Do not get me wrong...I not against microchip implants for willing guinea pigs. Microchips are cool and the more people experiment with them, the better we will understand Human-Machine interaction and Human 2.0 development. New technologies will eventually improve memory and, maybe, let us connect to networks (think internet) without computers. Disabled people will see, think, get more balance etc....I embrace new technologies in and out of the body...after all I am a fan of Kevin Warwick.
Having said that, it seems like this same technology can have a dark side. I actually should say that it's not the technology but rather the use of that technology that has a dark side...it can be used as a tracking device. Humans are NOT cattle and I am very happy that this HIV / AIDS patient-tracking microchip business will not go ahead in Indonesia's Papua.
"Papua's parliament agreed Tuesday to drop a section of the health development bill that supported the tagging of some HIV patients with small computer chips inserted beneath the skin — part of extreme efforts to monitor the disease"I also wanted to comment on a recent article published in Retrovirology (PDF version HERE). According to an article by Dr. Mark Wainberg, a McGill professor (HIV transmission should be decriminalized: HIV prevention programs depend on it) people might decide not to get tested because, down the road, they do not want to get charged if they ever transmit HIV. Ignorance would then protect you.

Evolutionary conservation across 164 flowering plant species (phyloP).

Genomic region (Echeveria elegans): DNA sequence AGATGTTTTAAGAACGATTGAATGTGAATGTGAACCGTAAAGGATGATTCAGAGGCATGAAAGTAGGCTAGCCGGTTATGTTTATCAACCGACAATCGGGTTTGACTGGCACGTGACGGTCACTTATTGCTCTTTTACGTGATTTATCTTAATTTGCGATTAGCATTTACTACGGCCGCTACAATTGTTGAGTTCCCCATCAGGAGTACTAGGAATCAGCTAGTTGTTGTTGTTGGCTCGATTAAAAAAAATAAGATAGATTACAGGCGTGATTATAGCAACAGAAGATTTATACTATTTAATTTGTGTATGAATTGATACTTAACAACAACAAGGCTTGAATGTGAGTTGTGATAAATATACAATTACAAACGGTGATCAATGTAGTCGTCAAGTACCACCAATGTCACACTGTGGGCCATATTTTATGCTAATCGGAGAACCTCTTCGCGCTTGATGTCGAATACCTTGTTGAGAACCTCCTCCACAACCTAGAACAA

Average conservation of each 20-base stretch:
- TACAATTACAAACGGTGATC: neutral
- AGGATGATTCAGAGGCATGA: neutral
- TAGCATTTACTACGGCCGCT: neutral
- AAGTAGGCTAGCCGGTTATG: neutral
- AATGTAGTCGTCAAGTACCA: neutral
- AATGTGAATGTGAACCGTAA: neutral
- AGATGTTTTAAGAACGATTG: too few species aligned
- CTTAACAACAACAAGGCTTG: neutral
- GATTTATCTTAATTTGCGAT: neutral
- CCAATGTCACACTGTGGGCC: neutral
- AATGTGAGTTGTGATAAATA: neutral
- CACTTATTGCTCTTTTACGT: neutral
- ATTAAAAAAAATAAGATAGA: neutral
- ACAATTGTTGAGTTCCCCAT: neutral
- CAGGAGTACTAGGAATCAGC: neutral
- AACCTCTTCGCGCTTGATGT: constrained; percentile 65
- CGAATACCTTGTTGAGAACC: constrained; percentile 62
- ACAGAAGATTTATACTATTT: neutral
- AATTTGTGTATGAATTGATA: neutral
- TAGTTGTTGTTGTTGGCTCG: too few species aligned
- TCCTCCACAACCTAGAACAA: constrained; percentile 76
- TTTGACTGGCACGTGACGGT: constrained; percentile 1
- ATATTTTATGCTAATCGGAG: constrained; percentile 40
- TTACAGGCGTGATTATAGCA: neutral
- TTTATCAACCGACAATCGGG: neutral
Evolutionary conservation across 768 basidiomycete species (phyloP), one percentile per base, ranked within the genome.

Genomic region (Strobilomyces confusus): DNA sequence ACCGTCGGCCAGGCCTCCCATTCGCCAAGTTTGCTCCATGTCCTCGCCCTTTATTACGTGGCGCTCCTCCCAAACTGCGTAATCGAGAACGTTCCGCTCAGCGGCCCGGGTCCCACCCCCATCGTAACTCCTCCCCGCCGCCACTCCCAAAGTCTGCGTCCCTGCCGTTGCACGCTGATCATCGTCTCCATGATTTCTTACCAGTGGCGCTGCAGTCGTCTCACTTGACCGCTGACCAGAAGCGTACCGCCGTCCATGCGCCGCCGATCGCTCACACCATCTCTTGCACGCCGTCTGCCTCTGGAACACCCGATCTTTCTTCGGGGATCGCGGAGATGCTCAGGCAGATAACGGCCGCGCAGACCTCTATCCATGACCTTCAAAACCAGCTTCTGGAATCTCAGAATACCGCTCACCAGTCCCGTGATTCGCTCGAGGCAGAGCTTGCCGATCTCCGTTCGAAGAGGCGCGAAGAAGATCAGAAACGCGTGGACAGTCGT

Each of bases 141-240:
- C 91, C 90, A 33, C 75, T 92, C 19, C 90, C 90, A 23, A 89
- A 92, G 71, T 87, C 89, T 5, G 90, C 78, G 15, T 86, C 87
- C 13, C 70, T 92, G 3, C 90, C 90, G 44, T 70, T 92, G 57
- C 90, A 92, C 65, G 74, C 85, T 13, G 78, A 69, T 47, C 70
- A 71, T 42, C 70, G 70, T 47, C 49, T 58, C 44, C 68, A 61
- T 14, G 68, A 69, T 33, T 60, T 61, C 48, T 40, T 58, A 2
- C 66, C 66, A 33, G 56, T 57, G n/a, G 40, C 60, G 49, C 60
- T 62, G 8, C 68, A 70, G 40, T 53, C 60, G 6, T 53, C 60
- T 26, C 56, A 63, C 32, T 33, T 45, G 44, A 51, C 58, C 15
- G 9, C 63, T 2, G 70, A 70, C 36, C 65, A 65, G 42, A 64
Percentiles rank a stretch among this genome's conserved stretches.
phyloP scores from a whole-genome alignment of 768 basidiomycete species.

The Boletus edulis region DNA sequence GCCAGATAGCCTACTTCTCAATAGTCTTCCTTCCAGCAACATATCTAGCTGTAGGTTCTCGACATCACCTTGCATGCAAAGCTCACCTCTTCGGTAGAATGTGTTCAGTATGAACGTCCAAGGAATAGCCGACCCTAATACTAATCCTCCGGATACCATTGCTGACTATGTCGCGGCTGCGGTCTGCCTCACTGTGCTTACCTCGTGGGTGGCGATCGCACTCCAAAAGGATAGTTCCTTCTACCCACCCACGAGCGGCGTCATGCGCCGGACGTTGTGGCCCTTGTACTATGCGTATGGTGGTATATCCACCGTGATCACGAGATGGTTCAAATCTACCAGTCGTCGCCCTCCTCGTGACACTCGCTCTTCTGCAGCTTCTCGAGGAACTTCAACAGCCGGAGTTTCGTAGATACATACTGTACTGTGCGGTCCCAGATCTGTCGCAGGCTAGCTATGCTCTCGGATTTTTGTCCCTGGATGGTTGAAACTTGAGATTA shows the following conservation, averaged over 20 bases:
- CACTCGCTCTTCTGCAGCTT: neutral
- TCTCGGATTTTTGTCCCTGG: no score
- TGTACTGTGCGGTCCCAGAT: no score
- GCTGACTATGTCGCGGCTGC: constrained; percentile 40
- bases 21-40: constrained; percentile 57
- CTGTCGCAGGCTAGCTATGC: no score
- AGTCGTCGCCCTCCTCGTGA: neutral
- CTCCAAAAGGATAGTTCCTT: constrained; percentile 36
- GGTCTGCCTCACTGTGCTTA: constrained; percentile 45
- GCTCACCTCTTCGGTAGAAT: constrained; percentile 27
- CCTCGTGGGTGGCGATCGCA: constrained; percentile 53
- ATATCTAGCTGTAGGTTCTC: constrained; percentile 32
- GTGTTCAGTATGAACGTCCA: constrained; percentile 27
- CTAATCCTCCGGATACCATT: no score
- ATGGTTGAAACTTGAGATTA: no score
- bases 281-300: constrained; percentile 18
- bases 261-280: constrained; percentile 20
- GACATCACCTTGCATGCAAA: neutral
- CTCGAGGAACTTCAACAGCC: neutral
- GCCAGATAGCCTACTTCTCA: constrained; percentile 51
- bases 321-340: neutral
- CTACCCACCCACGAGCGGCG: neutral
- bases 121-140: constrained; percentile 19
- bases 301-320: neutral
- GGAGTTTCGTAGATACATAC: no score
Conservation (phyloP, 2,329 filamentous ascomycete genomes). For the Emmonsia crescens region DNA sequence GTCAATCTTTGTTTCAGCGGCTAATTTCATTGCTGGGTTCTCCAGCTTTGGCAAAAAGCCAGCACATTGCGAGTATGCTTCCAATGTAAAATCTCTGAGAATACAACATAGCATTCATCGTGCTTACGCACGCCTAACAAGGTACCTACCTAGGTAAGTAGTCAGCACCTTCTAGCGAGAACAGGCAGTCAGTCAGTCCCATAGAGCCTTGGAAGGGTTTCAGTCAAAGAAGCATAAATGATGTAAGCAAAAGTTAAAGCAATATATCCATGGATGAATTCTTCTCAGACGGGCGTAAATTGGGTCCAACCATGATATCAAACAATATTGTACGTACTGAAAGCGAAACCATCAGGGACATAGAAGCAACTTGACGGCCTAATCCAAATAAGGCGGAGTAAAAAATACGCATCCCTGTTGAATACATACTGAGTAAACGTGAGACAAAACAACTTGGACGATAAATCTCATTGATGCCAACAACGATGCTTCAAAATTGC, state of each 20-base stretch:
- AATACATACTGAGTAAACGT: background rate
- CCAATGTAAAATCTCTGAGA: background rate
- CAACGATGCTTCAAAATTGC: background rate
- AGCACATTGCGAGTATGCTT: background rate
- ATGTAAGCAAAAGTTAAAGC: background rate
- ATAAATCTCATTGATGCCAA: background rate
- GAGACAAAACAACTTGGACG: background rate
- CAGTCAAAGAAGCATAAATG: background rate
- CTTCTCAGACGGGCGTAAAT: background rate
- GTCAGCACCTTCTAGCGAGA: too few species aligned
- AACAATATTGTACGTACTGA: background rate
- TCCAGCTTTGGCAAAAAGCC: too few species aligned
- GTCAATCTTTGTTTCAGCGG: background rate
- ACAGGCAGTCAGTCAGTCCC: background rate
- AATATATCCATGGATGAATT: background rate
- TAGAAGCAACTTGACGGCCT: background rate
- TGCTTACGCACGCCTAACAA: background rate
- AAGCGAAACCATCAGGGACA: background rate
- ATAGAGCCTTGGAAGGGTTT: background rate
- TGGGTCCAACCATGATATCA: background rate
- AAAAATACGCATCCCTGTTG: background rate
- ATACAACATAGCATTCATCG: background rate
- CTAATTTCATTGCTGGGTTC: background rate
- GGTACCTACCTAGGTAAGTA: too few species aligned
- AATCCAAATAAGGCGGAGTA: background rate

"...the consideration of being potentially charged with wilful HIV transmission may be a significant deterrent for being tested for HIV infection in the first place. After all, an individual who does not know that he is HIV positive cannot logically be accused of its transmission"I agree BUT I really doubt that decriminalizing HIV transmission will have the opposite effect...In other words, it is quite unlikely that we would see an increase in HIV testing if wilful transmission should be decriminalized. Human behaviour is a strange creature and when it comes to sexual behaviour it becomes unpredictable. It's not as straightforward as people might say it is. I argue that decriminalizing could, in fact, cause a surge in wilful transmissions.....I hope we never have to prove that.